Yorkshire Puddings

by katerina on March 19, 2013

Yorkshire puddings take a regular roast beef dinner and elevate it to something worth getting excited about, that and the gravy of course.

Yorkshire Pudding recipe

It took me many years of making yorkshire puddings to get them right, despite having expert guidance. But don’t worry they are worth every accident and experiment. Hey, even if you end up with hockey pucks once a year, they still taste pretty good.

Yorkshire Puddings-3

Just a note, your family will eat all of these, whether there are 6 of you or 2 of you. At least, we (two) did. Consider yourself warned.

Print Recipe

Yorkshire Pudding Recipe

(12 puddings)

1/2 teaspoon salt
1 cup flour
2 eggs
1 cup milk
2 tablespoons melted butter or lard
12 teaspoons butter + grease for the pan

Make the yorkshire pudding batter at least 20 minutes before you are ready to make them and keep in the fridge.

In a large bowl place flour and mix in the salt. In a separate smaller bowl beat the egg and the milk together. Slowly whisk the liquid in to the dry so you end up with a smooth mixture. Whisk in the 2 tablespoons of melted butter or lard. Place in fridge for 20 minutes.

In the meantime heat your oven to 375F. Place a 12 cup muffin tin in the oven to get nice and hot. When you are ready to cook the yorkshires, carefully remove the muffin tin from the oven. Spray with cooking spray and drop a teaspoon of butter in each tin. Place back in the oven until hot and melted. Remove from the oven and quickly divide the batter between the cups. Place in the oven.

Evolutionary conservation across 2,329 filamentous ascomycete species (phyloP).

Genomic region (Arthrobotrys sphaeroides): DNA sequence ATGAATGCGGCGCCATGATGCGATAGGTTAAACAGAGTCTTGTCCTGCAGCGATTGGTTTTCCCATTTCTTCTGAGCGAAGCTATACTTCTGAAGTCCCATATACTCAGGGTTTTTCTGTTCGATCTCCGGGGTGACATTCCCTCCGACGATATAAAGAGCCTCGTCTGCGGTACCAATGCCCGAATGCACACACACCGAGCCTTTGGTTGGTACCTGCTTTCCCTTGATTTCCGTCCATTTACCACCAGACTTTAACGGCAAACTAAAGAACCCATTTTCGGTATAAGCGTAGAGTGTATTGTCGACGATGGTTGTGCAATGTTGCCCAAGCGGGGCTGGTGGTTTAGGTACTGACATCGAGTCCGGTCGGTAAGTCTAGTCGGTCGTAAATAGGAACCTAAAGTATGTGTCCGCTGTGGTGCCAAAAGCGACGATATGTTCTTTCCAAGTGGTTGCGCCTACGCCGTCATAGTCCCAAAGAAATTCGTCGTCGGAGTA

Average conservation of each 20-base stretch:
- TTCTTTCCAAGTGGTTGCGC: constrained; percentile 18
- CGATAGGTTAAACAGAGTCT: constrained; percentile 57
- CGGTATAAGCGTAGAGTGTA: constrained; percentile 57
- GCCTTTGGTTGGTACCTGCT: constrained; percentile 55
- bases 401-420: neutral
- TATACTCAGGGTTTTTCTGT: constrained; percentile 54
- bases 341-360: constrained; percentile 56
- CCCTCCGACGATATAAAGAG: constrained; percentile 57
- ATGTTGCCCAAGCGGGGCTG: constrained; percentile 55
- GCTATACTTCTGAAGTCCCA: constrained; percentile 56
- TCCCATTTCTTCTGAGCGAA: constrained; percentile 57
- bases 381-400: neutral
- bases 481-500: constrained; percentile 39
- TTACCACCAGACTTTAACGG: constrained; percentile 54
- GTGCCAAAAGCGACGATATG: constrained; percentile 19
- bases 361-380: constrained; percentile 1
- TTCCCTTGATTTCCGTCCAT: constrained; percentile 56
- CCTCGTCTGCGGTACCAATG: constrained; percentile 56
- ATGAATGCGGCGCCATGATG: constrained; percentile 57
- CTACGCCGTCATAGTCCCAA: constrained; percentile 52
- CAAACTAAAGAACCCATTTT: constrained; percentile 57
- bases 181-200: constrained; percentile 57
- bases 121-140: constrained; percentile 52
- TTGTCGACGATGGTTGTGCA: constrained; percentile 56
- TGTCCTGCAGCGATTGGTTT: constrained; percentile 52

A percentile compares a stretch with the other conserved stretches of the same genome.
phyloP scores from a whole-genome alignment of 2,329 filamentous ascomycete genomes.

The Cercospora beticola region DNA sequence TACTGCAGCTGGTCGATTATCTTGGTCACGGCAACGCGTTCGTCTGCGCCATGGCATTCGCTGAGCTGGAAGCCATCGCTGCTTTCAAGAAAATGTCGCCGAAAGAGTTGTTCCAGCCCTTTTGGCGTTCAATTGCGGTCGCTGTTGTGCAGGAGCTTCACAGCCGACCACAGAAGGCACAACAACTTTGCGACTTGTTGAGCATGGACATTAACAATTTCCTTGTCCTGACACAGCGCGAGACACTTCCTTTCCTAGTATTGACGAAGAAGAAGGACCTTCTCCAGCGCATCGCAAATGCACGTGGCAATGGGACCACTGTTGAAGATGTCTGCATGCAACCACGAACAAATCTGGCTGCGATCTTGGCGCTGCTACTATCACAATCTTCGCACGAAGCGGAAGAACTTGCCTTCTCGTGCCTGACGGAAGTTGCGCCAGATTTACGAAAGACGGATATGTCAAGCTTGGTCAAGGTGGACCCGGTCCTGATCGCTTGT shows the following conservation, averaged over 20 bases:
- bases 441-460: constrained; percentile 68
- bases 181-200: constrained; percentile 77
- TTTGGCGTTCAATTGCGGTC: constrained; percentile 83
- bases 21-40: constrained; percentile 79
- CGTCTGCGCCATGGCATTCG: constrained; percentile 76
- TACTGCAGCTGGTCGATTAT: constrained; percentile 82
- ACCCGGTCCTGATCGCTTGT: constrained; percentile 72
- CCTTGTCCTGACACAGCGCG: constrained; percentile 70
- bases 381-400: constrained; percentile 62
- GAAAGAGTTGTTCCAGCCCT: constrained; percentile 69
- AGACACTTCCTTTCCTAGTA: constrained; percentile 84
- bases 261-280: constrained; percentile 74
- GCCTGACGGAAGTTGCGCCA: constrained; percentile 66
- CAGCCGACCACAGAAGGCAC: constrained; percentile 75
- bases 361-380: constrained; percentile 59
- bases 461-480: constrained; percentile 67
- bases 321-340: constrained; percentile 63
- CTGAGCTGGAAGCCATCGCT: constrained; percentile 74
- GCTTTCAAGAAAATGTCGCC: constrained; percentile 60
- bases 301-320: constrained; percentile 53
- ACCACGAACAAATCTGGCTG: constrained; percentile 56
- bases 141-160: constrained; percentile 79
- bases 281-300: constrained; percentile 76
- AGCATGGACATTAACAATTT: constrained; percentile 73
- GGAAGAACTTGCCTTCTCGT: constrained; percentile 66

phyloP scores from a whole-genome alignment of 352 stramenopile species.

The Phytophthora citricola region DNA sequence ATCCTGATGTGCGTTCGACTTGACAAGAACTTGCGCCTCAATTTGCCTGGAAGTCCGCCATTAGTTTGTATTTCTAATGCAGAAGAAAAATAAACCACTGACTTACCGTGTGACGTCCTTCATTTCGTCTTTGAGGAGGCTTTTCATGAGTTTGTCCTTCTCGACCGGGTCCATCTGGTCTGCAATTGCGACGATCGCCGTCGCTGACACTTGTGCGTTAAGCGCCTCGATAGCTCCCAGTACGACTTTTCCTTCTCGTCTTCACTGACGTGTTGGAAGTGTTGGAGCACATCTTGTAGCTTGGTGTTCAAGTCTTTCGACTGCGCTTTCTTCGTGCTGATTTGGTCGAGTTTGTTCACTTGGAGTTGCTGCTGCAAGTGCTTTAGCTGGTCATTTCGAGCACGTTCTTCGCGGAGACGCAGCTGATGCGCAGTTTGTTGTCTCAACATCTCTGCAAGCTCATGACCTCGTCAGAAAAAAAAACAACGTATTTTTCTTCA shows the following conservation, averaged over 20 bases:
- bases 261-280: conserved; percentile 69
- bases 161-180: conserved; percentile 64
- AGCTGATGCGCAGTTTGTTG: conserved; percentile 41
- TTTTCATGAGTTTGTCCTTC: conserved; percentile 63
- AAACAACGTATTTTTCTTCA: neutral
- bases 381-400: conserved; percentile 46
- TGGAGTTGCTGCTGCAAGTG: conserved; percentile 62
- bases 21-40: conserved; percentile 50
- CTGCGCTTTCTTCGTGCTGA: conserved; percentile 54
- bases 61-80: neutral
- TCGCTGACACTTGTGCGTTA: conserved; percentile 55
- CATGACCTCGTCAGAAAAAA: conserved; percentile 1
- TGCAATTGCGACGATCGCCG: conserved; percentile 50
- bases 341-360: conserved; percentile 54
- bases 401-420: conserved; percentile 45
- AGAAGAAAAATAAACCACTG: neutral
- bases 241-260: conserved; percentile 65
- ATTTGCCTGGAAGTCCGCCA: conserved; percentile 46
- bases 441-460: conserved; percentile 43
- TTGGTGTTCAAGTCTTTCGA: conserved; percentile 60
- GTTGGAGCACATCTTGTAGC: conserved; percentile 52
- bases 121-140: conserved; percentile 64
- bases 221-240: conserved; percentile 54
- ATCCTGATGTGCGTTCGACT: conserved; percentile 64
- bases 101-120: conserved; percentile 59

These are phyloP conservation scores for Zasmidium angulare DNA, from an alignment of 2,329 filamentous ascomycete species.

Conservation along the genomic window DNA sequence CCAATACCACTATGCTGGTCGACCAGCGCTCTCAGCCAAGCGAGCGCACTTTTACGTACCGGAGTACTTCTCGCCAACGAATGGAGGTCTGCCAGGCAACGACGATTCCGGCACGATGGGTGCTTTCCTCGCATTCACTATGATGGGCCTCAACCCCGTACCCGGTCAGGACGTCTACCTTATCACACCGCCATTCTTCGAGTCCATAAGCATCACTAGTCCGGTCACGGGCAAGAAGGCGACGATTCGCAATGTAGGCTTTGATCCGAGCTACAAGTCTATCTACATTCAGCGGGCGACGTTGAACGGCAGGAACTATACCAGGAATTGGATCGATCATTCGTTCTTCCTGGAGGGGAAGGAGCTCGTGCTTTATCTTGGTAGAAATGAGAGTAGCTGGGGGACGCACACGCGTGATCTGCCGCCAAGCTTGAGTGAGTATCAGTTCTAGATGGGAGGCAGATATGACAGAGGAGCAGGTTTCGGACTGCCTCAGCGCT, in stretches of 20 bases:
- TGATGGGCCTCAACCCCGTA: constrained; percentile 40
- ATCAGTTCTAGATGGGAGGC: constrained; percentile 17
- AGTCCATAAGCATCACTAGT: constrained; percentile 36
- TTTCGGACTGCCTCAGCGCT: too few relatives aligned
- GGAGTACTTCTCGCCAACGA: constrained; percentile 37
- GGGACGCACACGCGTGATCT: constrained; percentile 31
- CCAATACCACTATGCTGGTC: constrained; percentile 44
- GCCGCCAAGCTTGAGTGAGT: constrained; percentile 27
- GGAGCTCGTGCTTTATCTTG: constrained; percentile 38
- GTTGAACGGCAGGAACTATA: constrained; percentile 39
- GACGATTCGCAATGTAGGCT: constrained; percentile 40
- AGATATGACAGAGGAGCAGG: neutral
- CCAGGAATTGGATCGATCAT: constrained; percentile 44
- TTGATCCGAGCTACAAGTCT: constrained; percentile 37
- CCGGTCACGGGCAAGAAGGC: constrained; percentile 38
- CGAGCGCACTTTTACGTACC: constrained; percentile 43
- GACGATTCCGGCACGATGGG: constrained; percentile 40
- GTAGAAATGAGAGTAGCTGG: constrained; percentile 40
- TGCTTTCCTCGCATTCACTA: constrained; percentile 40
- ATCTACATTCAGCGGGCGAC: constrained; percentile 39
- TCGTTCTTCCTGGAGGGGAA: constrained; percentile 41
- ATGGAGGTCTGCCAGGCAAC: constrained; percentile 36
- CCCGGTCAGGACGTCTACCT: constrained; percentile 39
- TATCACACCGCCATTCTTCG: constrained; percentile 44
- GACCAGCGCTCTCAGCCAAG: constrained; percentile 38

Don't open the oven for 25 minutes! They take about 30-35 minutes, but if you open the oven early you run the risk of them falling. Cook until golden brown. Remove and serve hot.

Prep Time: 25 minutes | Cooking Time: 35 minutes | Total Time:60 minutes
Calories(approximate per serving): 110

{ 7 comments… read them below or add one }

troutlule March 19, 2013 at 4:05 pm

Sounds yummy and easy.

I’ve always baked the pudding in the roast fat while the roast rests, but will try the muffin tin method next standing rib roast we eat.

And, YES! You will eat them all!


katerina March 19, 2013 at 4:22 pm

I have never tried that, but heard that is very classic! My family likes the individual ones, but maybe next time I will try this one big one approach.


jeri March 19, 2013 at 10:34 pm

These are great for breakfast too, with butter and some really good jam. The key is not to open the oven door. It sounds silly, but that’s the hardest part of the recipe.


ter March 20, 2013 at 5:20 pm

They look like what my mom used to call “Popovers”. Ever heard of those? We had them for breakfast, like jeri said.


katerina March 25, 2013 at 4:38 pm

I have had popovers in a school cafeteria, also delicious! Though less beefy if you use bacon or beef fat :)


Kate March 21, 2013 at 4:08 pm

I make mine in the blender. I give them an extra whirl, just before I pour them into the pan, and they are perfect, every time.


katerina March 21, 2013 at 4:25 pm

Cool tip Kate! I will try that next time. I have also heard a top that an extra egg makes them rise extra.


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